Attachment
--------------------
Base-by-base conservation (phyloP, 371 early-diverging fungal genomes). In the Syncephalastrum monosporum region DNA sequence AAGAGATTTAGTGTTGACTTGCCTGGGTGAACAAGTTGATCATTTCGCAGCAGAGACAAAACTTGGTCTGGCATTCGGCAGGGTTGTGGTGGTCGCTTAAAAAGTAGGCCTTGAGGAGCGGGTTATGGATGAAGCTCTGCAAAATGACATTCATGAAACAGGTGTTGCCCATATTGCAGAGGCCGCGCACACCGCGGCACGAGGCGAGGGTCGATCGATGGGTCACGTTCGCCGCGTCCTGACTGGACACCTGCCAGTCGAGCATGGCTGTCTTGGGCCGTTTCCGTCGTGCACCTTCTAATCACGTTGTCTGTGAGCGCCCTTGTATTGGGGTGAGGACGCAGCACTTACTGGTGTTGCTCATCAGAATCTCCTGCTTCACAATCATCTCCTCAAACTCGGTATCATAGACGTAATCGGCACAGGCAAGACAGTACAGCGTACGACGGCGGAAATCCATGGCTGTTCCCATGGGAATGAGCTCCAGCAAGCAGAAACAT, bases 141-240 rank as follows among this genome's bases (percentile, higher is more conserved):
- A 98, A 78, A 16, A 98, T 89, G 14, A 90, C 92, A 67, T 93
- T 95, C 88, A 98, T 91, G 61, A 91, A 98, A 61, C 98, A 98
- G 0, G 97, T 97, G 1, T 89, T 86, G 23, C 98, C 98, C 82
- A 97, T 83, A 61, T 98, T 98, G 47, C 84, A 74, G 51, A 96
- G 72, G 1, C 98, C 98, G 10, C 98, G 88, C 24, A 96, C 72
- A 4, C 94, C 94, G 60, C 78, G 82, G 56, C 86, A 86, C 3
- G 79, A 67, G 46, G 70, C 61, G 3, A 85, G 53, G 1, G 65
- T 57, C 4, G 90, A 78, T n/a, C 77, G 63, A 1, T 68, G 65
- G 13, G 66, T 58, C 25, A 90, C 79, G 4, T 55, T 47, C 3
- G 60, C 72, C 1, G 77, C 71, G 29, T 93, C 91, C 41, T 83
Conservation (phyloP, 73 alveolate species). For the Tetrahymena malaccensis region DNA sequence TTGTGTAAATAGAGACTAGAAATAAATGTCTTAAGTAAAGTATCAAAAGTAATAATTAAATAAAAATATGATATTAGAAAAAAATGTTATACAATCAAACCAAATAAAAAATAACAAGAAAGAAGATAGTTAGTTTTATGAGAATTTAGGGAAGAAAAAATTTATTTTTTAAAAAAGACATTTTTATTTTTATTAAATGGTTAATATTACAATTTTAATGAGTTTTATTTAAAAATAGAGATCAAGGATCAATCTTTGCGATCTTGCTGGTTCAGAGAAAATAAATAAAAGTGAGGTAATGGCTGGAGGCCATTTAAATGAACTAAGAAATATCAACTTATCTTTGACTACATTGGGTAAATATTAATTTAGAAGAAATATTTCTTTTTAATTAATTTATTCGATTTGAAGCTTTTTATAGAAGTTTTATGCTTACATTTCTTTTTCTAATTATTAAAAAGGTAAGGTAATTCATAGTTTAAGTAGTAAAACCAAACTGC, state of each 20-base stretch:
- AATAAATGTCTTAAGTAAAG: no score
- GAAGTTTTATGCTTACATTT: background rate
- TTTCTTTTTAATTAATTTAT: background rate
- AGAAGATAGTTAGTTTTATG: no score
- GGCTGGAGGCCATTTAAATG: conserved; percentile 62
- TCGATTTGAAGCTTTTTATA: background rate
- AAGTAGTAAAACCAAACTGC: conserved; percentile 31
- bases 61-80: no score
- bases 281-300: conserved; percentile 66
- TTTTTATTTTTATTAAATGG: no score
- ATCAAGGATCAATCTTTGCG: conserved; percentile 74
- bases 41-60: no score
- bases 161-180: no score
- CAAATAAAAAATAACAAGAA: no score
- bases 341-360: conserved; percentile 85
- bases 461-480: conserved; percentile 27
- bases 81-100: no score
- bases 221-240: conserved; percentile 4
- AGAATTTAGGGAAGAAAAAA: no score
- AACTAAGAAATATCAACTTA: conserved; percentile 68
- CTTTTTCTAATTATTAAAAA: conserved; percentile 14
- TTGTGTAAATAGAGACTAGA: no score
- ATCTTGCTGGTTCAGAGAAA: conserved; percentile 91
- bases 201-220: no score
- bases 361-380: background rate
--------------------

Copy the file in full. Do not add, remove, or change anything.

Base-by-base conservation (phyloP, 371 early-diverging fungal genomes). In the Syncephalastrum monosporum region DNA sequence AAGAGATTTAGTGTTGACTTGCCTGGGTGAACAAGTTGATCATTTCGCAGCAGAGACAAAACTTGGTCTGGCATTCGGCAGGGTTGTGGTGGTCGCTTAAAAAGTAGGCCTTGAGGAGCGGGTTATGGATGAAGCTCTGCAAAATGACATTCATGAAACAGGTGTTGCCCATATTGCAGAGGCCGCGCACACCGCGGCACGAGGCGAGGGTCGATCGATGGGTCACGTTCGCCGCGTCCTGACTGGACACCTGCCAGTCGAGCATGGCTGTCTTGGGCCGTTTCCGTCGTGCACCTTCTAATCACGTTGTCTGTGAGCGCCCTTGTATTGGGGTGAGGACGCAGCACTTACTGGTGTTGCTCATCAGAATCTCCTGCTTCACAATCATCTCCTCAAACTCGGTATCATAGACGTAATCGGCACAGGCAAGACAGTACAGCGTACGACGGCGGAAATCCATGGCTGTTCCCATGGGAATGAGCTCCAGCAAGCAGAAACAT, bases 141-240 rank as follows among this genome's bases (percentile, higher is more conserved):
- A 98, A 78, A 16, A 98, T 89, G 14, A 90, C 92, A 67, T 93
- T 95, C 88, A 98, T 91, G 61, A 91, A 98, A 61, C 98, A 98
- G 0, G 97, T 97, G 1, T 89, T 86, G 23, C 98, C 98, C 82
- A 97, T 83, A 61, T 98, T 98, G 47, C 84, A 74, G 51, A 96
- G 72, G 1, C 98, C 98, G 10, C 98, G 88, C 24, A 96, C 72
- A 4, C 94, C 94, G 60, C 78, G 82, G 56, C 86, A 86, C 3
- G 79, A 67, G 46, G 70, C 61, G 3, A 85, G 53, G 1, G 65
- T 57, C 4, G 90, A 78, T n/a, C 77, G 63, A 1, T 68, G 65
- G 13, G 66, T 58, C 25, A 90, C 79, G 4, T 55, T 47, C 3
- G 60, C 72, C 1, G 77, C 71, G 29, T 93, C 91, C 41, T 83
Conservation (phyloP, 73 alveolate species). For the Tetrahymena malaccensis region DNA sequence TTGTGTAAATAGAGACTAGAAATAAATGTCTTAAGTAAAGTATCAAAAGTAATAATTAAATAAAAATATGATATTAGAAAAAAATGTTATACAATCAAACCAAATAAAAAATAACAAGAAAGAAGATAGTTAGTTTTATGAGAATTTAGGGAAGAAAAAATTTATTTTTTAAAAAAGACATTTTTATTTTTATTAAATGGTTAATATTACAATTTTAATGAGTTTTATTTAAAAATAGAGATCAAGGATCAATCTTTGCGATCTTGCTGGTTCAGAGAAAATAAATAAAAGTGAGGTAATGGCTGGAGGCCATTTAAATGAACTAAGAAATATCAACTTATCTTTGACTACATTGGGTAAATATTAATTTAGAAGAAATATTTCTTTTTAATTAATTTATTCGATTTGAAGCTTTTTATAGAAGTTTTATGCTTACATTTCTTTTTCTAATTATTAAAAAGGTAAGGTAATTCATAGTTTAAGTAGTAAAACCAAACTGC, state of each 20-base stretch:
- AATAAATGTCTTAAGTAAAG: no score
- GAAGTTTTATGCTTACATTT: background rate
- TTTCTTTTTAATTAATTTAT: background rate
- AGAAGATAGTTAGTTTTATG: no score
- GGCTGGAGGCCATTTAAATG: conserved; percentile 62
- TCGATTTGAAGCTTTTTATA: background rate
- AAGTAGTAAAACCAAACTGC: conserved; percentile 31
- bases 61-80: no score
- bases 281-300: conserved; percentile 66
- TTTTTATTTTTATTAAATGG: no score
- ATCAAGGATCAATCTTTGCG: conserved; percentile 74
- bases 41-60: no score
- bases 161-180: no score
- CAAATAAAAAATAACAAGAA: no score
- bases 341-360: conserved; percentile 85
- bases 461-480: conserved; percentile 27
- bases 81-100: no score
- bases 221-240: conserved; percentile 4
- AGAATTTAGGGAAGAAAAAA: no score
- AACTAAGAAATATCAACTTA: conserved; percentile 68
- CTTTTTCTAATTATTAAAAA: conserved; percentile 14
- TTGTGTAAATAGAGACTAGA: no score
- ATCTTGCTGGTTCAGAGAAA: conserved; percentile 91
- bases 201-220: no score
- bases 361-380: background rate